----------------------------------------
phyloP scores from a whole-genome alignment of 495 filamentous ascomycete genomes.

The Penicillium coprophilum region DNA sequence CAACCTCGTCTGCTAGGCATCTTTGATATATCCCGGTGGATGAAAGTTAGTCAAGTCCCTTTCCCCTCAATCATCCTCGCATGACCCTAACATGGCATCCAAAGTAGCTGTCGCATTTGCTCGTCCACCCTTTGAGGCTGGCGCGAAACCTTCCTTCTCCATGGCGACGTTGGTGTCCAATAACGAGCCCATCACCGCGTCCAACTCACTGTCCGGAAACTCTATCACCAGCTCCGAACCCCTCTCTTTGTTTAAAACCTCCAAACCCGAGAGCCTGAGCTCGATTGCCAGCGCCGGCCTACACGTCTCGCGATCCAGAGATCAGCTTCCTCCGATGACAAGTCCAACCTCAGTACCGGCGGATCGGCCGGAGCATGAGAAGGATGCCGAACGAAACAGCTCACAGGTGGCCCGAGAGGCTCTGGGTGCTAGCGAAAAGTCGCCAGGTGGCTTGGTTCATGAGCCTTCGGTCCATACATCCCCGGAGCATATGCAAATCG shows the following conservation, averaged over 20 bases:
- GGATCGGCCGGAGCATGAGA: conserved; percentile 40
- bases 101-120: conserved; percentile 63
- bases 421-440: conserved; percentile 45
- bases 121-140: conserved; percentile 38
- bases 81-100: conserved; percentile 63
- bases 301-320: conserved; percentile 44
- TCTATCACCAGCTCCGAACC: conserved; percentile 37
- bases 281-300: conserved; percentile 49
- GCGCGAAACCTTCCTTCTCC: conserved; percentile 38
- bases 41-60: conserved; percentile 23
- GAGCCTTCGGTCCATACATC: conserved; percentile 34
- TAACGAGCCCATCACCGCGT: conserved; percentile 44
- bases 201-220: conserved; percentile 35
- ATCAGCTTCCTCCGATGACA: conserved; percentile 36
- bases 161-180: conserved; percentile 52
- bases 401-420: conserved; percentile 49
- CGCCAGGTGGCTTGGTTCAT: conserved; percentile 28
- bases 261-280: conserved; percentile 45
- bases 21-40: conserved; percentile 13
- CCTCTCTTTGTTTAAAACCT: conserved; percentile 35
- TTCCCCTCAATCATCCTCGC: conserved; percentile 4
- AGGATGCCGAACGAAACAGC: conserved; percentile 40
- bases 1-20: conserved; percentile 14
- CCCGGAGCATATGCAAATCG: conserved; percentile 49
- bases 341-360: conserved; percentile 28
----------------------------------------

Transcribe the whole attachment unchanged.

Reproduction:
phyloP scores from a whole-genome alignment of 495 filamentous ascomycete genomes.

The Penicillium coprophilum region DNA sequence CAACCTCGTCTGCTAGGCATCTTTGATATATCCCGGTGGATGAAAGTTAGTCAAGTCCCTTTCCCCTCAATCATCCTCGCATGACCCTAACATGGCATCCAAAGTAGCTGTCGCATTTGCTCGTCCACCCTTTGAGGCTGGCGCGAAACCTTCCTTCTCCATGGCGACGTTGGTGTCCAATAACGAGCCCATCACCGCGTCCAACTCACTGTCCGGAAACTCTATCACCAGCTCCGAACCCCTCTCTTTGTTTAAAACCTCCAAACCCGAGAGCCTGAGCTCGATTGCCAGCGCCGGCCTACACGTCTCGCGATCCAGAGATCAGCTTCCTCCGATGACAAGTCCAACCTCAGTACCGGCGGATCGGCCGGAGCATGAGAAGGATGCCGAACGAAACAGCTCACAGGTGGCCCGAGAGGCTCTGGGTGCTAGCGAAAAGTCGCCAGGTGGCTTGGTTCATGAGCCTTCGGTCCATACATCCCCGGAGCATATGCAAATCG shows the following conservation, averaged over 20 bases:
- GGATCGGCCGGAGCATGAGA: conserved; percentile 40
- bases 101-120: conserved; percentile 63
- bases 421-440: conserved; percentile 45
- bases 121-140: conserved; percentile 38
- bases 81-100: conserved; percentile 63
- bases 301-320: conserved; percentile 44
- TCTATCACCAGCTCCGAACC: conserved; percentile 37
- bases 281-300: conserved; percentile 49
- GCGCGAAACCTTCCTTCTCC: conserved; percentile 38
- bases 41-60: conserved; percentile 23
- GAGCCTTCGGTCCATACATC: conserved; percentile 34
- TAACGAGCCCATCACCGCGT: conserved; percentile 44
- bases 201-220: conserved; percentile 35
- ATCAGCTTCCTCCGATGACA: conserved; percentile 36
- bases 161-180: conserved; percentile 52
- bases 401-420: conserved; percentile 49
- CGCCAGGTGGCTTGGTTCAT: conserved; percentile 28
- bases 261-280: conserved; percentile 45
- bases 21-40: conserved; percentile 13
- CCTCTCTTTGTTTAAAACCT: conserved; percentile 35
- TTCCCCTCAATCATCCTCGC: conserved; percentile 4
- AGGATGCCGAACGAAACAGC: conserved; percentile 40
- bases 1-20: conserved; percentile 14
- CCCGGAGCATATGCAAATCG: conserved; percentile 49
- bases 341-360: conserved; percentile 28